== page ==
The Japanese car maker released a teaser sketch of the swoopy, coupe-inspired Koeru crossover concept earlier this month, sending the automotive rumour mill into overdrive about the car and its production potential.
One suggestion is that the Koeru concept displays Mazda’s vision for a sporty SUV spun off the platform its top-selling CX-5, potentially dubbed CX-4 or CX-6, mirroring the likes of BMW’s X4 and X6 and Mercedes-Benz’s GLC Coupe and GLC Coupe SUVs.
Mazda gave few hints about the concept upon releasing the teaser image around two weeks ago. The word “Koeru” in Japanese denotes exceeding or going beyond something arbitrary, which Mazda says reflects the concept’s mission to “exceed existing category standards and stereotypes”.
Mazda’s three SUVs (CX-3, CX-5 and CX-9) currently make up almost 10 per cent of all SUV sales in Australia, such has been their rampant success in our market, and naturally any suggestion of an addition to those ranks sets tongues wagging.
But Mazda Australia marketing director Alastair Doak this week tempered expectations for the imminent addition of a fourth SUV to the line-up, insisting that Koeru was very much a concept at this stage.
“It’s an interesting idea, but it is very much an idea at this stage. Let’s wait for Frankfurt to get the details of the car.”
Doak said Mazda was thrilled with the success of its SUVs in our market, but said the company needed to assess any future additions to the range with care.
“Certainly the market has got a very healthy appetite for SUVs and we’ve been very fortunate that CX-3 and CX-5 have really fired for us. We couldn’t be happier with either CX-5 or CX-3.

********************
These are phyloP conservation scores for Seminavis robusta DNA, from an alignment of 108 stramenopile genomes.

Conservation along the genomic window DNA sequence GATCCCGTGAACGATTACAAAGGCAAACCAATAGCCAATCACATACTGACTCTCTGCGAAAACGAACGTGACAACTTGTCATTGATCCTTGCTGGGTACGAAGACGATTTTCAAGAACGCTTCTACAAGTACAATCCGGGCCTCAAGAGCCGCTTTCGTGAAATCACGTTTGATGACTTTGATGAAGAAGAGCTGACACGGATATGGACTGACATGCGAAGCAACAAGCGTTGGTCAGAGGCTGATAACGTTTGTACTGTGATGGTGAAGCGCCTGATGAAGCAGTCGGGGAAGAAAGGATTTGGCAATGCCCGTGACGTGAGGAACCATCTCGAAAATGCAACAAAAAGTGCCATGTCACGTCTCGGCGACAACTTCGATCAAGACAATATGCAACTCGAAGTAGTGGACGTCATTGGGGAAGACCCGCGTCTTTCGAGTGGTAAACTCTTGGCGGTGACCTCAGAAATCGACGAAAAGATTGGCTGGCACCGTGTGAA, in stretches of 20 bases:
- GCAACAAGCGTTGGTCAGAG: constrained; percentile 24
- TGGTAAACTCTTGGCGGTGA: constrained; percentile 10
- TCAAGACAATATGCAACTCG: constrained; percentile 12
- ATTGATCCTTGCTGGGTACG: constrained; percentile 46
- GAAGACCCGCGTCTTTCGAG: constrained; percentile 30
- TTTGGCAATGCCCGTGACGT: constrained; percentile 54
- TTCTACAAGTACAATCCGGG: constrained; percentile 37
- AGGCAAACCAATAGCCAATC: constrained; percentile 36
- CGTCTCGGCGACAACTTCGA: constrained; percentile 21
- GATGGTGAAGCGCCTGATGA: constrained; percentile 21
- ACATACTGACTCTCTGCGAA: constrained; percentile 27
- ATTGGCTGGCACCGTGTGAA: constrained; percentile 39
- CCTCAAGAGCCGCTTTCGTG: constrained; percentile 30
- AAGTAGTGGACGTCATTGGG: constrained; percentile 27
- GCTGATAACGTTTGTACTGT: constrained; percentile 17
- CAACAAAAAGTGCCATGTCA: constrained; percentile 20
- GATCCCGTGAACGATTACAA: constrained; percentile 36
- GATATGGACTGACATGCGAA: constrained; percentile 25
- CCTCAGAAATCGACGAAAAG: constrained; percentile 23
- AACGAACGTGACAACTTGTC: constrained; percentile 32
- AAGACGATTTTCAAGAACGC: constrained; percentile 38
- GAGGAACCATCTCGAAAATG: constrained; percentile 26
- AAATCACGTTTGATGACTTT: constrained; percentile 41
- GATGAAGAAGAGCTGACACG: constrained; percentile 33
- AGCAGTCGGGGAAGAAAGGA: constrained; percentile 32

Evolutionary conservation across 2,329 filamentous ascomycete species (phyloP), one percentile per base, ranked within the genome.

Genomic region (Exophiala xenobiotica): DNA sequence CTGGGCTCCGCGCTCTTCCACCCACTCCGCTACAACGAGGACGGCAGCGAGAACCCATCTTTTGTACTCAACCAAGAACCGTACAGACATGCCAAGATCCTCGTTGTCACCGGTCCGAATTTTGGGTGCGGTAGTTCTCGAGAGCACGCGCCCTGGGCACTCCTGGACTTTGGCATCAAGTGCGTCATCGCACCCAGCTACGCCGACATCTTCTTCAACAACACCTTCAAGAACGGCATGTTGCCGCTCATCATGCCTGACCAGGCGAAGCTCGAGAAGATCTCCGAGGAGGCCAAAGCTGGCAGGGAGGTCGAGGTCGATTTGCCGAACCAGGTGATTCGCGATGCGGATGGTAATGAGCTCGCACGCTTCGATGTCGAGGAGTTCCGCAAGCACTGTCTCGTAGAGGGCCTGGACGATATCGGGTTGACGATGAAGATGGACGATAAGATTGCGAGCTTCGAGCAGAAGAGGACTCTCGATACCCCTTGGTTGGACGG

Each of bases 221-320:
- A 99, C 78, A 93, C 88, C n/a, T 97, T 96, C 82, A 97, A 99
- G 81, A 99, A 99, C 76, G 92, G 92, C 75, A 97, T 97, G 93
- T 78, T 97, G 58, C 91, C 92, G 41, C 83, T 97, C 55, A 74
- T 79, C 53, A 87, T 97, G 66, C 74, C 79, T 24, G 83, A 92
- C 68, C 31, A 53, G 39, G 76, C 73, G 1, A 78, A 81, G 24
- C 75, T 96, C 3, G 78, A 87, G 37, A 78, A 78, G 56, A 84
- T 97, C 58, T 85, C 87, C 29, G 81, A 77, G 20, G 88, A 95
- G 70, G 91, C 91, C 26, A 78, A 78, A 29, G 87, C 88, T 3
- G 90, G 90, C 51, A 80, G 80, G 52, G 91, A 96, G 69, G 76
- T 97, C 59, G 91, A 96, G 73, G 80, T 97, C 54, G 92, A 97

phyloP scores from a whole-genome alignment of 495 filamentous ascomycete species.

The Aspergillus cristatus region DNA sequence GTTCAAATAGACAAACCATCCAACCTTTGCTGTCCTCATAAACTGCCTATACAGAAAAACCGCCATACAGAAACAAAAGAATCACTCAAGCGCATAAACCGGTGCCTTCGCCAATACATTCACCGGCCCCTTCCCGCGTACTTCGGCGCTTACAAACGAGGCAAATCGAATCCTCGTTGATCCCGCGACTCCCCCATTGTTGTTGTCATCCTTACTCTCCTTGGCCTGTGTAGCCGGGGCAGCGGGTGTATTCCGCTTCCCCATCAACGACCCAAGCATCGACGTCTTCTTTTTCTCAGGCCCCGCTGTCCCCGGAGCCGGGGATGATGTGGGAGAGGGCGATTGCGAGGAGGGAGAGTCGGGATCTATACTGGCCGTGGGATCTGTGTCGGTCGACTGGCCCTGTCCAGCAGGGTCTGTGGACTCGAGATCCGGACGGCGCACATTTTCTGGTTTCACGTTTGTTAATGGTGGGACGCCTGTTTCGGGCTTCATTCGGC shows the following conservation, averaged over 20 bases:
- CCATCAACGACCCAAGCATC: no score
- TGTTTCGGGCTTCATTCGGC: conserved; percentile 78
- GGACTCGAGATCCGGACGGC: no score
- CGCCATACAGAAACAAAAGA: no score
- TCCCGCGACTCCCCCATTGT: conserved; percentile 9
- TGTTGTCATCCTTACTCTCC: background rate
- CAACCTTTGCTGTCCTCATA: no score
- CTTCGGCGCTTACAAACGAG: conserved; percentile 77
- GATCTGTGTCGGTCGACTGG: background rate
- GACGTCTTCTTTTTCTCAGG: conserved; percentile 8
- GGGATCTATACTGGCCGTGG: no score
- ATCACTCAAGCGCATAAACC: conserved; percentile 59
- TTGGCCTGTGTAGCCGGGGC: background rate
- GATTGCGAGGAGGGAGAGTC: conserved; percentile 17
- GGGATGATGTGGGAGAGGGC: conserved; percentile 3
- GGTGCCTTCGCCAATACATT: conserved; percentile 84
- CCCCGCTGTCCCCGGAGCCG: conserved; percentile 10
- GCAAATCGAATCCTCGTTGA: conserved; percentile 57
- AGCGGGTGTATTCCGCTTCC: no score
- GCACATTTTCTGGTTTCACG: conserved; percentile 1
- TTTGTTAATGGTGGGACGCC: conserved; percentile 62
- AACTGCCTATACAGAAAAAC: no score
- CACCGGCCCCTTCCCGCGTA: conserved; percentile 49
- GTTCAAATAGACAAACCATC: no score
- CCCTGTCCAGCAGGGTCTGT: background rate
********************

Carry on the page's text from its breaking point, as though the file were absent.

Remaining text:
“CX-9 getting towards the end of its life is doing okay, and we’ll see what happens with the new one.
“[But] you need to be careful. While there is an expansion in SUVs you have to look at how much they’re going to start sitting on top of each other.
“I think CX-3 and CX-5 can very happily live together, there is a very clear differentiation in size and functionality and all those other things, and between CX-5 and CX-9 there’s a very clear step between each one.
“The question is: Is there room to fill the gaps? And ultimately you get products sitting on top of each other, and at that point is there enough market, is there enough differentiation to make it worth while, or are you just adding complication?
“That’s the same for everything, for your 2s, your 3s, your 6s, so to look at these opportunities you really have to sit up and do some market research, that’s the same process for any decision about any car.”
Doak said that due to Mazda’s strong position in the Australian market (the brand is currently the second highest seller this year), the local division would have plenty of input about any decisions relating to developing Koeru further or any other additions to the global line-up.
“We’re certainly in that core group of markets where we always get asked very early in the piece about product. As you can imagine there’s the US, Europe, Japan, China to an extent, and Australia’s in there. We’re not in the volume league of those other guys – obviously they’re much, much bigger – but because of our strength here and because of our market share we’re in the very privileged position where we do get asked to give feedback to those things… We’re always at the table with those bigger markets.”
The Mazda Koeru concept will be unveiled at the Frankfurt motor show on September 17.